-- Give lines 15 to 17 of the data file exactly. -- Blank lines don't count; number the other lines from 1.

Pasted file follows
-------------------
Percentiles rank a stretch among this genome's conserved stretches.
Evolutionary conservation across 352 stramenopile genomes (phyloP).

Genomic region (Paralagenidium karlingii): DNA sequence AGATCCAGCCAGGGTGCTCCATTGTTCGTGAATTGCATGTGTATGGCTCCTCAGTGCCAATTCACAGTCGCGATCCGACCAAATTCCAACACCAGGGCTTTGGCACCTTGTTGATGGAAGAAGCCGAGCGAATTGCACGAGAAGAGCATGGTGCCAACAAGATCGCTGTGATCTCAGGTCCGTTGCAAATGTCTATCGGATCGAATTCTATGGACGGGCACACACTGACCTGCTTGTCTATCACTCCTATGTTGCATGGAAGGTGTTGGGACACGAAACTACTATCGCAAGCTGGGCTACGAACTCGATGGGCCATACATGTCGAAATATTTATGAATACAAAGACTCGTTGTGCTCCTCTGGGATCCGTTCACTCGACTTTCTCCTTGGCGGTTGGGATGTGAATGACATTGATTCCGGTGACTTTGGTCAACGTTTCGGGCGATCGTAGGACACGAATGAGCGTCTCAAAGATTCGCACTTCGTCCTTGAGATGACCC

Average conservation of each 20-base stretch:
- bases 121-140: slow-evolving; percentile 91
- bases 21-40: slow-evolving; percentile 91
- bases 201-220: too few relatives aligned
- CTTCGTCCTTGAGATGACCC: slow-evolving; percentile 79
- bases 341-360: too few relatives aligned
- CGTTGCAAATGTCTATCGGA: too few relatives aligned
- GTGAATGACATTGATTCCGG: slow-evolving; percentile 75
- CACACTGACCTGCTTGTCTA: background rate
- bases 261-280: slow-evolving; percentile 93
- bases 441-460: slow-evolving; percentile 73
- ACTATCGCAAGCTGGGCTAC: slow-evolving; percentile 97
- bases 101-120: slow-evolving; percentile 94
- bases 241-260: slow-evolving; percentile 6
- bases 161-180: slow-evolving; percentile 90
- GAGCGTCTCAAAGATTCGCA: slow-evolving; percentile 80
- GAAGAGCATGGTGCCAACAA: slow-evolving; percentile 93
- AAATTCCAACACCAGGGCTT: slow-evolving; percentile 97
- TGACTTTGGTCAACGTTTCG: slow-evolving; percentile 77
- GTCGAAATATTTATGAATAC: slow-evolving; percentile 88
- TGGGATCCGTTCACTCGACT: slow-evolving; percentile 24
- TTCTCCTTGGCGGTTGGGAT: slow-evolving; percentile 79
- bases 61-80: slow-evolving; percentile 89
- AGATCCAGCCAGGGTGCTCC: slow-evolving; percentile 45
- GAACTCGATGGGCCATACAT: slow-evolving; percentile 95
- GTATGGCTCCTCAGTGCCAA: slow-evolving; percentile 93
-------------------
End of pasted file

- ACTATCGCAAGCTGGGCTAC: slow-evolving; percentile 97
- bases 101-120: slow-evolving; percentile 94
- bases 241-260: slow-evolving; percentile 6